I would say to be careful if you are calling this the greatest era in American wrestling. We need the entire wrestling community to move forward and not get mad at each other. I know there were some people who were mad at me after what we were doing at Iowa in the 1980s and thought we were getting too much publicity.

And if this is going to be the greatest era, it needs to show that it will grow and evolve even more.

WIN: You mentioned the states of Oklahoma, Iowa and Minnesota, which all hired coaches who made big impacts at local universities like Myron Roderick, yourself and Cael Sanderson, respectively. Is that what it takes for another state or school to make a bigger impact in the future?

GABLE: Such a coach is certainly a catalyst and will be a leader. But that leader must also have people who are willing to get on board or are willing to let that coach/leader get on board to what they are doing as well. 

WIN: When you speak about people getting on board, what does that mean?

GABLE: For example, someone like Gary Kurdelmeier, who hired me, could have stayed on at Iowa and I could have left Iowa. Who knows what would have happened if that occurred? In every school that I’ve talked about, there were people behind the scenes administratively or monetarily, who have a big impact.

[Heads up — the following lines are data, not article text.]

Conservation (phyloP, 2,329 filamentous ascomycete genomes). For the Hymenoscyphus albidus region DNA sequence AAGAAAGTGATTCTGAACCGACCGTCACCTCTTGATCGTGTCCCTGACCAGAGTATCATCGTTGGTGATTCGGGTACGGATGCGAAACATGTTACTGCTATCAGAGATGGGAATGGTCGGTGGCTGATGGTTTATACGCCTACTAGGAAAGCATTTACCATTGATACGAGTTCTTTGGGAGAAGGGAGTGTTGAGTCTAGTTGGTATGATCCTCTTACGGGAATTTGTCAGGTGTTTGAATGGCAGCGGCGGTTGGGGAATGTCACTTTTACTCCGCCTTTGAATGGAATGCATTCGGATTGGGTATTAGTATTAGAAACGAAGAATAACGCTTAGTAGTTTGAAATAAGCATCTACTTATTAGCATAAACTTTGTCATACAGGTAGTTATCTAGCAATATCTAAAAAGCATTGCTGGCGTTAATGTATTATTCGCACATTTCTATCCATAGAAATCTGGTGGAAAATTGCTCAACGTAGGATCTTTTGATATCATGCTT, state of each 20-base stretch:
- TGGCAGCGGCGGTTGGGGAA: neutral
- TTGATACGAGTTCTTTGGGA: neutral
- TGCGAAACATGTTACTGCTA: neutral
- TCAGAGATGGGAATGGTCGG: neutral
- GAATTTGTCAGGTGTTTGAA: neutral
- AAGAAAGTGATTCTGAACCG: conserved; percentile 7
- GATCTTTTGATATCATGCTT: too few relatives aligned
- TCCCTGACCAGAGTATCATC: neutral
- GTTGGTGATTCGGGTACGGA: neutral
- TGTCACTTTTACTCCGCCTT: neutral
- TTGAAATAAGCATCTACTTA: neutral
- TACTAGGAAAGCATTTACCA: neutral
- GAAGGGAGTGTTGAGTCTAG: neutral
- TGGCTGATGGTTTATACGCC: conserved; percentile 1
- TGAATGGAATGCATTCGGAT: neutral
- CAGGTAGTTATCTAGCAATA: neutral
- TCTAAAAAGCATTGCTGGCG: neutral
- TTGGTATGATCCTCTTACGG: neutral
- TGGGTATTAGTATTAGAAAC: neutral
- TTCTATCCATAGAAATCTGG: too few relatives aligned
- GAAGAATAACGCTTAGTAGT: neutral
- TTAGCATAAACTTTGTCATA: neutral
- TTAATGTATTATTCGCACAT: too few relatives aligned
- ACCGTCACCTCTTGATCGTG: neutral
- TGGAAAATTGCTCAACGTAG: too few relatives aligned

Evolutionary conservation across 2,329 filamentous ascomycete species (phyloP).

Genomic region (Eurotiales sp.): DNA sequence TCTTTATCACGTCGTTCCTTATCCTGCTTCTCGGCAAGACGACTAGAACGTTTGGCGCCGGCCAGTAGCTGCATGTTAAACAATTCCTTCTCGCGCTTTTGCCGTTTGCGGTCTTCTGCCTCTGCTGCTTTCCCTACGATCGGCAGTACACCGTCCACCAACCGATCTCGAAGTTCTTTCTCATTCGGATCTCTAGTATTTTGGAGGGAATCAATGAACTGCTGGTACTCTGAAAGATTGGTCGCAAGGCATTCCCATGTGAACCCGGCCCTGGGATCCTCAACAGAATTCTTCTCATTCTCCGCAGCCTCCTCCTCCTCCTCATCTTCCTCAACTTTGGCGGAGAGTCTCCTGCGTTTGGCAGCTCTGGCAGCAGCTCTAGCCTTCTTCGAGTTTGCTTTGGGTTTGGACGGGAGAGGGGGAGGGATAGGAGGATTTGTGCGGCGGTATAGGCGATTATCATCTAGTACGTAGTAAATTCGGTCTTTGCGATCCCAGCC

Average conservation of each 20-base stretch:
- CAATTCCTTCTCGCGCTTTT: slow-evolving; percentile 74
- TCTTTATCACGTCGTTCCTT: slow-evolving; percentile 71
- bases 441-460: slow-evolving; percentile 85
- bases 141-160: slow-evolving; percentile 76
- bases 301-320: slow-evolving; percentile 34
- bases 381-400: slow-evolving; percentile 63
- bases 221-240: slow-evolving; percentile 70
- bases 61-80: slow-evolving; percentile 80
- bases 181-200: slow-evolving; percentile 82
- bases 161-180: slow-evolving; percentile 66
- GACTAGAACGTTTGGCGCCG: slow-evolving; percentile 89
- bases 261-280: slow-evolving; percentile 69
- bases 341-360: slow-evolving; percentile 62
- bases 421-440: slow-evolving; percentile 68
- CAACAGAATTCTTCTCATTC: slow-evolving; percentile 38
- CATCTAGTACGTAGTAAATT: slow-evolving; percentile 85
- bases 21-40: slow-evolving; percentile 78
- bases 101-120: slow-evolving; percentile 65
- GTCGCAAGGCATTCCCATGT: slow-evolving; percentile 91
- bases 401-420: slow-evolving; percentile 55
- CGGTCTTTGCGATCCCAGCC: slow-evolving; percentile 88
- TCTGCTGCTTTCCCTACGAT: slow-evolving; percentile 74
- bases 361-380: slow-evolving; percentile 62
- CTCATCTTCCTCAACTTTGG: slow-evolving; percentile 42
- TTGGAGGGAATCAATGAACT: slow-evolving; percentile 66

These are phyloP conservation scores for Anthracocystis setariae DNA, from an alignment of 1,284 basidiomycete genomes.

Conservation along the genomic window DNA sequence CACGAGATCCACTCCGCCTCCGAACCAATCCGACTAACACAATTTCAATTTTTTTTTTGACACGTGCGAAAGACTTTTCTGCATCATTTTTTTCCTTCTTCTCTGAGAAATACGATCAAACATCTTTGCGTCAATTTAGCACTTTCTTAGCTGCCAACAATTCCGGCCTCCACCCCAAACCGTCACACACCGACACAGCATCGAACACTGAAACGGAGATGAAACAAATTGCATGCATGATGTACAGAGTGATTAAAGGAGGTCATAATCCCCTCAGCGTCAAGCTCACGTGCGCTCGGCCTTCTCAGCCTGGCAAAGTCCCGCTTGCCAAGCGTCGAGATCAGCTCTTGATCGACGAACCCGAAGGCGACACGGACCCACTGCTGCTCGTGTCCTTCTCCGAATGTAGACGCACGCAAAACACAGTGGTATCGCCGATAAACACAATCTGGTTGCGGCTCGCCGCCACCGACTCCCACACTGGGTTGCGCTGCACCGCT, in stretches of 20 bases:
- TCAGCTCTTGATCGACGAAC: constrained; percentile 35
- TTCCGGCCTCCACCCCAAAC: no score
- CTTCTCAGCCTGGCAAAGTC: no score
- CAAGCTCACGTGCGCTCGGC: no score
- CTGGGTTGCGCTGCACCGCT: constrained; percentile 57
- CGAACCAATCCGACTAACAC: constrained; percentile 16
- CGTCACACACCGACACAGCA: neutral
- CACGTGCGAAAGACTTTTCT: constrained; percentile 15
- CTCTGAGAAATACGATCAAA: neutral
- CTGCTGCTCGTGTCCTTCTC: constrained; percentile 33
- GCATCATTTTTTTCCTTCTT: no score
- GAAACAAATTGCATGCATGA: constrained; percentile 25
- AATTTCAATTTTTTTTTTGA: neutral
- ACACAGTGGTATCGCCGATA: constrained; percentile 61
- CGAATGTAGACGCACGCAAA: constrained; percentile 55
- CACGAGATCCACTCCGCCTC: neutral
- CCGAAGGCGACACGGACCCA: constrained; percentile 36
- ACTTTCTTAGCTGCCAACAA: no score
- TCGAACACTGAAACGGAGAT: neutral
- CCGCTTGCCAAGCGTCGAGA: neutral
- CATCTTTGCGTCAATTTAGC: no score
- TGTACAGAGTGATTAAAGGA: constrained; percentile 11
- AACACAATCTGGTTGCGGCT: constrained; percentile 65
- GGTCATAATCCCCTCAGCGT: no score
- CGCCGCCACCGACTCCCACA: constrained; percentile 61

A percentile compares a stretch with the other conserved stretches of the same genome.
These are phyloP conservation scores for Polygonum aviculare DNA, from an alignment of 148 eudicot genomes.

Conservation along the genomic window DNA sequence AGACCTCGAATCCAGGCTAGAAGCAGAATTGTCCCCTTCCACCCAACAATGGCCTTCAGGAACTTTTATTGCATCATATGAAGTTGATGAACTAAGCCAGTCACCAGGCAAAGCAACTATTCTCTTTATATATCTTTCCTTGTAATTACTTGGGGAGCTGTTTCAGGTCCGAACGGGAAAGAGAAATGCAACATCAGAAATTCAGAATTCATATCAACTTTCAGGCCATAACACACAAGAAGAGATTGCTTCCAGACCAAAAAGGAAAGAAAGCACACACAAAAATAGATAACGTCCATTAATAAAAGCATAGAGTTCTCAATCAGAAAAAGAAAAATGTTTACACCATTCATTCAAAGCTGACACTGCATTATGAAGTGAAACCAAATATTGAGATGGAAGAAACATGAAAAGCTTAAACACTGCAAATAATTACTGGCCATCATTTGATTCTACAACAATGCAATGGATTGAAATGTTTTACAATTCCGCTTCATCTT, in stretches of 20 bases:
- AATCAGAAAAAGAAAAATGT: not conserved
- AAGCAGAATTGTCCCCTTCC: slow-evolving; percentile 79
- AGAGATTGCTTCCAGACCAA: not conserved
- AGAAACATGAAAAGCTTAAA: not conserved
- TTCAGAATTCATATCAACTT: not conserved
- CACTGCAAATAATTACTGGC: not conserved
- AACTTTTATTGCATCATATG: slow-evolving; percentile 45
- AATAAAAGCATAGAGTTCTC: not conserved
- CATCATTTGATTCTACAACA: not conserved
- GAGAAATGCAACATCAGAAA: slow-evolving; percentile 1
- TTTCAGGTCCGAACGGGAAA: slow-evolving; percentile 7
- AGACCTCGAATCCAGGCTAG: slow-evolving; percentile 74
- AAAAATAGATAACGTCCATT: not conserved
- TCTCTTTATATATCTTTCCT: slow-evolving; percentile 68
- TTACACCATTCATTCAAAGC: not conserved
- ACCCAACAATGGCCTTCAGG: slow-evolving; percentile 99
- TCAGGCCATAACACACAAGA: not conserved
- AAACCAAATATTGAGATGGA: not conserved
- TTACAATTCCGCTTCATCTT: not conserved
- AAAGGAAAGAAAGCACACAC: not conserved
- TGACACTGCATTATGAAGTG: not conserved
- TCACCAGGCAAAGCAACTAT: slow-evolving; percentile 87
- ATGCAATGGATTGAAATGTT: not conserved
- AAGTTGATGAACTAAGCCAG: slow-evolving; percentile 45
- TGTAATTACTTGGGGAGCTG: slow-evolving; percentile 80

There also is a lot of homework that must be done and the person leading the way has to be likable, a good communicator, has to get people excited … and has to get good results. Without those results, plans fall apart. That doesn’t mean that you must have instant results, but you must show progress and keep people excited like having one more All-American than you did a year earlier. For example, Iowa continues to sell out Carver-Hawkeye Arena and the Hawkeyes have not been the No. 1 program the last few years. Does that mean that fans will continue to show up there? Probably not, if they don’t show some progress.

WIN: You mentioned each era has issues. What could be a possible issue amid today’s success?